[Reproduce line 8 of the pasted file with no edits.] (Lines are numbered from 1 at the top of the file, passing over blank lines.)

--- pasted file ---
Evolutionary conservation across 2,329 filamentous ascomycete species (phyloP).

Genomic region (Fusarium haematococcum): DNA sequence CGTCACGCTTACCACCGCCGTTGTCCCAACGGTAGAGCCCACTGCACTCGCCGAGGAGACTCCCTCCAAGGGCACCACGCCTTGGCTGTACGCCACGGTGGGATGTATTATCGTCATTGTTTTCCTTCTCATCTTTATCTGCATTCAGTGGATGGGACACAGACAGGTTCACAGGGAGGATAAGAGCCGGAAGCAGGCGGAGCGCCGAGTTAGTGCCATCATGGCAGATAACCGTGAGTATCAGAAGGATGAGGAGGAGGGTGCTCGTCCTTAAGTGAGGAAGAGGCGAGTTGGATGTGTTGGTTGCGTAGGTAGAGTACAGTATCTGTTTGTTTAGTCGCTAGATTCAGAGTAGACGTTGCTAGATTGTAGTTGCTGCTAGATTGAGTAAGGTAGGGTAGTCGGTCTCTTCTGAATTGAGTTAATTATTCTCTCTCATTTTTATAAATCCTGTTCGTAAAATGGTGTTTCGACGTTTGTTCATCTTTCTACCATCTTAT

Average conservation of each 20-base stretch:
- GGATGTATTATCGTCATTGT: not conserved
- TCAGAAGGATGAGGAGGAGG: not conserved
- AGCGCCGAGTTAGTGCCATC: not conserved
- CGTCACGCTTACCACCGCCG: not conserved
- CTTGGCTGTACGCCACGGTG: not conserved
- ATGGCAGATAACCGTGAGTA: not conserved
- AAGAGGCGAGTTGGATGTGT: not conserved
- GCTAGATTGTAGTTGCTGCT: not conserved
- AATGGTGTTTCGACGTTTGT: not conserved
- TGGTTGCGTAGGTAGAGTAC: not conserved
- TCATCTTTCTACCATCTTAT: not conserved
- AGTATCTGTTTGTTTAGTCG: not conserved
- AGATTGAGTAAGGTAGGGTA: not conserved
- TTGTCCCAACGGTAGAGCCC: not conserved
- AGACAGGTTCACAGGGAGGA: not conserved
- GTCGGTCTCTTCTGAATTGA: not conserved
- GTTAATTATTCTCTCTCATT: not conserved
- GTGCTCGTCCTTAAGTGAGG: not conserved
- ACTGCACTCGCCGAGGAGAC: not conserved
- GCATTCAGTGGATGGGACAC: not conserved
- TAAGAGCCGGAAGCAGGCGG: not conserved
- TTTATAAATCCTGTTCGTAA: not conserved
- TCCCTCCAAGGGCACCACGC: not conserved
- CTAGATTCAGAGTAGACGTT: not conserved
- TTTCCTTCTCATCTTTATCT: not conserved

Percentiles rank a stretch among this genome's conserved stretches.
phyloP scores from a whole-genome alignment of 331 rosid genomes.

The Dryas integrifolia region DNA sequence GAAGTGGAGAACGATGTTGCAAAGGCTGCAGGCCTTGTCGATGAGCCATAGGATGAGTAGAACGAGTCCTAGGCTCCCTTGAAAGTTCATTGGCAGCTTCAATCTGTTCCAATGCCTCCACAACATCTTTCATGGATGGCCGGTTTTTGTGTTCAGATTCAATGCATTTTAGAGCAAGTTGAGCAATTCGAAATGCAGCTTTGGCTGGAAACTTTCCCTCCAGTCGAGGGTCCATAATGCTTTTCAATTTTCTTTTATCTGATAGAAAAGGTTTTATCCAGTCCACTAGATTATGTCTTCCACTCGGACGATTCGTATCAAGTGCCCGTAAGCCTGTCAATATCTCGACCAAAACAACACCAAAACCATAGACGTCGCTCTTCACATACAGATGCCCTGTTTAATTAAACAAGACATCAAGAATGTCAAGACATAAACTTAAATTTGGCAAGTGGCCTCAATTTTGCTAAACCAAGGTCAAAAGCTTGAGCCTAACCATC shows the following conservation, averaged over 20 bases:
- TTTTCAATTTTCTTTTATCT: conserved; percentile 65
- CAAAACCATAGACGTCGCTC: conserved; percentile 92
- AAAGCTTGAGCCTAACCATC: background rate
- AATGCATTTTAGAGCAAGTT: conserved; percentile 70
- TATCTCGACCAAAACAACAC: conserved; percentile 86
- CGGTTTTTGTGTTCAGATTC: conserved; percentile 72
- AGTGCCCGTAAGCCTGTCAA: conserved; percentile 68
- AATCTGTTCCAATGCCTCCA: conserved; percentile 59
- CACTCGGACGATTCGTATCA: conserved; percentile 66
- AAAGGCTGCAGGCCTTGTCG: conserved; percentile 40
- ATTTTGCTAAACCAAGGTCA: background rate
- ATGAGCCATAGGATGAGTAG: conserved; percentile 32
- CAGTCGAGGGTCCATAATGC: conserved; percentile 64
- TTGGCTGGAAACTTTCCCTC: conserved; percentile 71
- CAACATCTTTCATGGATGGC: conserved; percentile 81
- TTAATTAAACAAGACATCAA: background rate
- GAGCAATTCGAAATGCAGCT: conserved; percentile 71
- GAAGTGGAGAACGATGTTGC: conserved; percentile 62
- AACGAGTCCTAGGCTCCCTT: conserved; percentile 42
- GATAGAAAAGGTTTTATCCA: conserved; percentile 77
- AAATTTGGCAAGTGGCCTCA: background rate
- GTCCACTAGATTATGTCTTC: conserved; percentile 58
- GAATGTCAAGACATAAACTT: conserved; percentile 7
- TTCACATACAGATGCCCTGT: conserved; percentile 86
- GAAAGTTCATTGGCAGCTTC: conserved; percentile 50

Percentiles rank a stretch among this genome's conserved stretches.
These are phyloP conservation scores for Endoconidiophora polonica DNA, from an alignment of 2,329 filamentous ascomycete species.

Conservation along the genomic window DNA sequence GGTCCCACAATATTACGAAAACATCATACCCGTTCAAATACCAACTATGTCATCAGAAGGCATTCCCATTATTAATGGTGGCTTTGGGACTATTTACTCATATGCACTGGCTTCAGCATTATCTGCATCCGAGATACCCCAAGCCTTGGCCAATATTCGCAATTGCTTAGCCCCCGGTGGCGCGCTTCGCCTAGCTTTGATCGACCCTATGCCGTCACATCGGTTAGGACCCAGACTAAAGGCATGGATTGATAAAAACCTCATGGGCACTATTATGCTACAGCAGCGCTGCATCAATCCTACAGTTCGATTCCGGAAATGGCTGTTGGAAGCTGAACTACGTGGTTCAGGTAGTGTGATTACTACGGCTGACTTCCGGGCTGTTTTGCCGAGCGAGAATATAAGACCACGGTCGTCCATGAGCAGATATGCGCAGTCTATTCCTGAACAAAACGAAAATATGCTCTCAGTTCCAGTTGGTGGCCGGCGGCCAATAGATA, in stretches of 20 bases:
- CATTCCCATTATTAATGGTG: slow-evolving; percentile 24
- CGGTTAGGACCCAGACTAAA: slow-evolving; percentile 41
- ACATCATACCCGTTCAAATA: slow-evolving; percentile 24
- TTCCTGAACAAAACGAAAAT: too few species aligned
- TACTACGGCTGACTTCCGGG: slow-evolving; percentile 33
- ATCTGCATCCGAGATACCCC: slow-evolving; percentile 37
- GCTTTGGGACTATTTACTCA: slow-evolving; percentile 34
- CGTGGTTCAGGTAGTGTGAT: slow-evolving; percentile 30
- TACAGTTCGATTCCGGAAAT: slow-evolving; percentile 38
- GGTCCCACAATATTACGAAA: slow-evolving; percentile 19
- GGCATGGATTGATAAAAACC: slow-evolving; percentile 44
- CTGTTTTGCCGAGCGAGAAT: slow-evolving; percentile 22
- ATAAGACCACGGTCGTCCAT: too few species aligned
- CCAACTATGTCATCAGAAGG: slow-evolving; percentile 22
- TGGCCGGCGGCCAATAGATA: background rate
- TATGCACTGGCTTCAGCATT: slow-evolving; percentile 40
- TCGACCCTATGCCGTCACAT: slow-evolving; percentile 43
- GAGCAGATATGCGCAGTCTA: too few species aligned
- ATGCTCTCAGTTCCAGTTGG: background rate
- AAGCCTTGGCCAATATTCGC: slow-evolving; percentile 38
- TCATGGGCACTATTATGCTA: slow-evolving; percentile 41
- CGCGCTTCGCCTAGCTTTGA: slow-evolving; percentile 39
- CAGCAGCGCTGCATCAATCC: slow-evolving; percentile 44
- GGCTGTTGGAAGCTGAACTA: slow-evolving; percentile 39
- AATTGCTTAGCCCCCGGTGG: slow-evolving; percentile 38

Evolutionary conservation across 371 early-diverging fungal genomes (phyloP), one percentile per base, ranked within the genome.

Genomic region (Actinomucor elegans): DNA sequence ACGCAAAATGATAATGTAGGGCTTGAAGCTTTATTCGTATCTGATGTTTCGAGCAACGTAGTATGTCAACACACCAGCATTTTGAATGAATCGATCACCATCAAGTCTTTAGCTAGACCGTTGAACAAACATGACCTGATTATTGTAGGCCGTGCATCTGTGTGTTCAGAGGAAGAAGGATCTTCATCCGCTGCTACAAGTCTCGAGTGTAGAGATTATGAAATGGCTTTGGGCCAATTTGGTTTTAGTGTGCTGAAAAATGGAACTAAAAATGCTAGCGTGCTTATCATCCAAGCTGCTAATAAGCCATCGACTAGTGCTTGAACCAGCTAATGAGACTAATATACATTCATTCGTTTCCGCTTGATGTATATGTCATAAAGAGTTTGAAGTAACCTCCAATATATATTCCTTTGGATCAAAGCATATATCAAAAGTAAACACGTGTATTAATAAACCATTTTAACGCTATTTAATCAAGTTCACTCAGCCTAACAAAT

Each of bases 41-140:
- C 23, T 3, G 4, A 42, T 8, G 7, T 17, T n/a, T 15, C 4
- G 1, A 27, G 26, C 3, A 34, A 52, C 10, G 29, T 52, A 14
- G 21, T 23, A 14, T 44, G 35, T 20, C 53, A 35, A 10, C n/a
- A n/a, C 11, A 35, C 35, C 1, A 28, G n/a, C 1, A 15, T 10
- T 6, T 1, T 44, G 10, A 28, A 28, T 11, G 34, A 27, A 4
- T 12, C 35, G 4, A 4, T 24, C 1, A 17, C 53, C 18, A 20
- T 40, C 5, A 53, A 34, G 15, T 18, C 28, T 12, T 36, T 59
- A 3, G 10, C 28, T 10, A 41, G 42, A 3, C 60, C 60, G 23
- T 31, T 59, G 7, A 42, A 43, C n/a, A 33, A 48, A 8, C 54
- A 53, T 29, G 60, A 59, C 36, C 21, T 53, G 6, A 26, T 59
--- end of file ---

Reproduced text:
- CTTGGCTGTACGCCACGGTG: not conserved